She posts A LOT about this stuff which is why it was on my mind.

I know Catherine Haddad also post on this saddlefitters stuff a lot in agreement. And I know she has some YouTube videos kind of advocating something similar. I saw that video years ago and just kind of tucked it away as something interesting but not anything that I heard from anyone else.


I did look up other photos of these riders and I do agree that it’s usually during a movement when they are using the spur.

Although like I commented above, Catherine Haddad-Staller comments a lot on this lady’s post and I know she advocates for something similar. I remember seeing some YouTube videos years ago. I just kind of put it in my head of something interesting but nothing that I’ve ever seen much anybody else talk about…

I’m not sure why my quoting got messed up! Sorry about that.

I really didn’t mean to upset anyone,
I just saw something that was a much different opinion than the norm and thought it would be worth discussing. As we know there can be a lot of radical opinions on the internet.


I disagree with the saddle fitter. Also the idea that the rider’s leg position in that one photo, “forces her to pull with her inside rein.” WTF? This “saddle fitter” would do well to study the concept of separation of the aids. Also, any saddle fitter worth their salt knows that men and women sit differently on a horse. The shot of Reiner Klimke (who I met back in the day, if I may drop a name) is a perfect example of that - it is also NOT a chair seat in any way, shape or form.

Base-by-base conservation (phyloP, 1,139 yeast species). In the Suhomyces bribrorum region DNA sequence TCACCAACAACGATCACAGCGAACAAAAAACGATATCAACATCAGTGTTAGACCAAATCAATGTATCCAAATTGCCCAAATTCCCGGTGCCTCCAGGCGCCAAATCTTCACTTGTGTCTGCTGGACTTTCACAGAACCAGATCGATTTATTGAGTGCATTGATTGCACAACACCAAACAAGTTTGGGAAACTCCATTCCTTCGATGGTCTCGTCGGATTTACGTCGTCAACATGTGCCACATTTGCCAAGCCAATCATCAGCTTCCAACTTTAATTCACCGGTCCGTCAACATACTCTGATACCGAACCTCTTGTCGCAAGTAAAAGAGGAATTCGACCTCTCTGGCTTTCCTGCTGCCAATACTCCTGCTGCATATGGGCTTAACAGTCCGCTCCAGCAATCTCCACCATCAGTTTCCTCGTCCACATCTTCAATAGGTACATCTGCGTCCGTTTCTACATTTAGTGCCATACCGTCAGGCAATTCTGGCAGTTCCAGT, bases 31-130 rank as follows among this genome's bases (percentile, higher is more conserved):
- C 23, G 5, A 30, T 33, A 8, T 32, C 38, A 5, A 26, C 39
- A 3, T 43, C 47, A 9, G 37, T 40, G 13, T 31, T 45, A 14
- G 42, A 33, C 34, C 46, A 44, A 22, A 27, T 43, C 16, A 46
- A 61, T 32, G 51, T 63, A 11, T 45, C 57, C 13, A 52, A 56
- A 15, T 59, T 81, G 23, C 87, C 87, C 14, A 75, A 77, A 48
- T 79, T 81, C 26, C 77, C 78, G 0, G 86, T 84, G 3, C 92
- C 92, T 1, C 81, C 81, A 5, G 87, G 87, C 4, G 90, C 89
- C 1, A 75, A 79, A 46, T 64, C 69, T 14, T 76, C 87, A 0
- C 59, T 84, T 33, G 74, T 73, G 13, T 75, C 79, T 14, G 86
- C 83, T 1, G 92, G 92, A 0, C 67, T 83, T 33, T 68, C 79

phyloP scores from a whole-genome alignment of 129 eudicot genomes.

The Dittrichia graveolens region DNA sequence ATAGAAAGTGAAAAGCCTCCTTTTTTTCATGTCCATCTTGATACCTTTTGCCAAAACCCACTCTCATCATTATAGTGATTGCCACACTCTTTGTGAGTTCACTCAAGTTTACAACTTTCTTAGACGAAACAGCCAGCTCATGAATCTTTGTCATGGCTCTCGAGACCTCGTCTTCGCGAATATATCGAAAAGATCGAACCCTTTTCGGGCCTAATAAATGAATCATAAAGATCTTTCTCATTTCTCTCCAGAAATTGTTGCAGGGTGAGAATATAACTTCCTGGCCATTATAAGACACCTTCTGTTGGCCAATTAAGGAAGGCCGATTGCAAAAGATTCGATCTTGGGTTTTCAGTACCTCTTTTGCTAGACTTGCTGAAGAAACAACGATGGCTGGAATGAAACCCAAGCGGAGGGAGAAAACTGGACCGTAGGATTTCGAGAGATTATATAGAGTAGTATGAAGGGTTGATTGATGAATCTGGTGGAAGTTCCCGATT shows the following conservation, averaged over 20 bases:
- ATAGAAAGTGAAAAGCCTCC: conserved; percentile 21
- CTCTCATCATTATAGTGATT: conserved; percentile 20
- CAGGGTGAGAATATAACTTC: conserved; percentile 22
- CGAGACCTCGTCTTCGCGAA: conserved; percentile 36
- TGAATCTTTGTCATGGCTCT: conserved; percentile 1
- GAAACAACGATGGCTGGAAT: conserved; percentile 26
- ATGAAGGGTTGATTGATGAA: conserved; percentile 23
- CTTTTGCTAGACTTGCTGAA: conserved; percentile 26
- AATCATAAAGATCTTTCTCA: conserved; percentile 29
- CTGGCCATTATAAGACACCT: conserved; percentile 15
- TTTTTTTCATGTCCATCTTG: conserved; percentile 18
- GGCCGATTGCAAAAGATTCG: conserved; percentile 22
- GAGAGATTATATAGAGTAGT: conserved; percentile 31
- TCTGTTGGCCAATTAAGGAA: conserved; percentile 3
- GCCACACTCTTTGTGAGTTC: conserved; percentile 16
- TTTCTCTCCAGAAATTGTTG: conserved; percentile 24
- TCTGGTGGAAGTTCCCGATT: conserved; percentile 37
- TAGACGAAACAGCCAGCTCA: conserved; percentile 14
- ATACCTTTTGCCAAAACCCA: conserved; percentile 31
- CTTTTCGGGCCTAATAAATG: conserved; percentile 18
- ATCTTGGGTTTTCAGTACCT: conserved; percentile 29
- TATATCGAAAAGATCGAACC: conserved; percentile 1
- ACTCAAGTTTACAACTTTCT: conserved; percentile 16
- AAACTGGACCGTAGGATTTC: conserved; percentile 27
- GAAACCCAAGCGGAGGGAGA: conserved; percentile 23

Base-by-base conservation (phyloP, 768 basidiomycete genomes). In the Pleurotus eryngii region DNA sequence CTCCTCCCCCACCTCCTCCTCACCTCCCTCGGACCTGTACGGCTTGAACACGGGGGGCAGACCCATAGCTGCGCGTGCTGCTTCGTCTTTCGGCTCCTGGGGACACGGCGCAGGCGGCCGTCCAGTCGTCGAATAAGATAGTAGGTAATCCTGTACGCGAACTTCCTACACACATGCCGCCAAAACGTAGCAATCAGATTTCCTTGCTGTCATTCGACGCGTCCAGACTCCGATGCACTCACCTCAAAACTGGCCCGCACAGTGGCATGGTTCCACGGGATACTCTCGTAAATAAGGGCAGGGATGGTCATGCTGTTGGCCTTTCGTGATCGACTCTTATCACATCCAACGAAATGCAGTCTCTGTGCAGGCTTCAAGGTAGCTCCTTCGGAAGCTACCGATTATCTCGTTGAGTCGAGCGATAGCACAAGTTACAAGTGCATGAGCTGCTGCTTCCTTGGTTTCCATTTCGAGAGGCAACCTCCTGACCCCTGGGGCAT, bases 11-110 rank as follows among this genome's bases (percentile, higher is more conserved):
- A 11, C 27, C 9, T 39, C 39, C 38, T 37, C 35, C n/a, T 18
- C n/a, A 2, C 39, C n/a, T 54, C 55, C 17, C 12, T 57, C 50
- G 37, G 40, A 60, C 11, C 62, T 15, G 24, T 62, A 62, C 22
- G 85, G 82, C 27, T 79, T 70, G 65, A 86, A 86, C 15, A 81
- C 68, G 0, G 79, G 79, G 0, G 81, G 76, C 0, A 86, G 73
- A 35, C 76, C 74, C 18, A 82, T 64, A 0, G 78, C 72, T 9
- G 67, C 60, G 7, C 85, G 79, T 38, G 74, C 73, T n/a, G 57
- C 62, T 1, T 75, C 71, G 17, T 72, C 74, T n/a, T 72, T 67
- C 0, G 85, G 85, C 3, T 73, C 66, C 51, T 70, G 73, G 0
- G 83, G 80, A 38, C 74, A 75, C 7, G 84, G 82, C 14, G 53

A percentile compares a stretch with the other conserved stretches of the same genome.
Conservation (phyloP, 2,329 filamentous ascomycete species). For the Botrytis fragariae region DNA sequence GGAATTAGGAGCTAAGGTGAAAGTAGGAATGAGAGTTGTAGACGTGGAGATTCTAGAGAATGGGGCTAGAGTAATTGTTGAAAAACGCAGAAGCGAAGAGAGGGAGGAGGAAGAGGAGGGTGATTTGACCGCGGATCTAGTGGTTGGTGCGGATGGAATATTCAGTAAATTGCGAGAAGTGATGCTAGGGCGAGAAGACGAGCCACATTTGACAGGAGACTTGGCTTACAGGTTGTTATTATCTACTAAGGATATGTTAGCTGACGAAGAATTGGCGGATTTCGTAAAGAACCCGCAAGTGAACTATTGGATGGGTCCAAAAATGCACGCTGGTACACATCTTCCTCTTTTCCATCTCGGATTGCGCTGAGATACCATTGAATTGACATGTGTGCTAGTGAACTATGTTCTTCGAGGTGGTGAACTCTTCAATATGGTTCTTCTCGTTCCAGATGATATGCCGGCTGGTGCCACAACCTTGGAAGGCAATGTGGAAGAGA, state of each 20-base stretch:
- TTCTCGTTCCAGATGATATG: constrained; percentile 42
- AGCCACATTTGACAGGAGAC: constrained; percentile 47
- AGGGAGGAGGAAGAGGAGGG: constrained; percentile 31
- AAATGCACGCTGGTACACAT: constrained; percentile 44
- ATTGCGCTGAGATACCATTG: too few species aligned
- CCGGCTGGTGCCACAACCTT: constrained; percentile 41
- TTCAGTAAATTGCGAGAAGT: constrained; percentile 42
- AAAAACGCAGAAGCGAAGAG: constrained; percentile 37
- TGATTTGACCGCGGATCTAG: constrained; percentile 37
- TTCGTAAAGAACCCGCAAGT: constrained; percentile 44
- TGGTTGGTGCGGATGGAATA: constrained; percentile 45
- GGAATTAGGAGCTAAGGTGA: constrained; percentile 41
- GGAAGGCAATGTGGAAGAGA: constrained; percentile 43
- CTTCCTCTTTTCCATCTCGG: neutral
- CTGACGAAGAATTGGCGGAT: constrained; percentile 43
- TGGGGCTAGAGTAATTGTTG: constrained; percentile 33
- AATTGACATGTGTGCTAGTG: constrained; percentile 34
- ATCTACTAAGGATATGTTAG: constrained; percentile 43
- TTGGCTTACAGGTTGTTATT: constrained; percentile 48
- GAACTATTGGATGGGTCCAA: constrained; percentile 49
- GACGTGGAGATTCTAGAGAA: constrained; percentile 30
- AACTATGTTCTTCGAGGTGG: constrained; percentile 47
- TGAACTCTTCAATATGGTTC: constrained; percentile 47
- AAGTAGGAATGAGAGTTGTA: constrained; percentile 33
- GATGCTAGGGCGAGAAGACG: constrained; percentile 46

This blog post is from an ill-informed person. I would take it with a big chunk (not just a grain) of salt.


FWIW I don’t have radical views on equitation. I think that a rider’s equitation does have quite a bit to do with their, the rider’s, “conformation” if you will.

As long as the rider is effective and staying out of the horse’s way, it will be a beautiful picture. That said, “proper” equitation was developed as a way to effectively stay out of the horse’s way, so they will go hand in hand to some degree. I would not expect to see a rider varying drastically from classic equitation, without some sideways looks and a conversation as to whether they are effective in that way.


Sorry I meant more that the saddle fitter’s ideas were radical not yours. I tend to find many on Coth pretty traditional, educated and experienced overall. Which is part of why I brought the discussion here.


Absolutely ZERO offence taken on my part! I just went off on a rant about saddle fitters and their bizarre posting methods of late. I should apologize for the little derailment!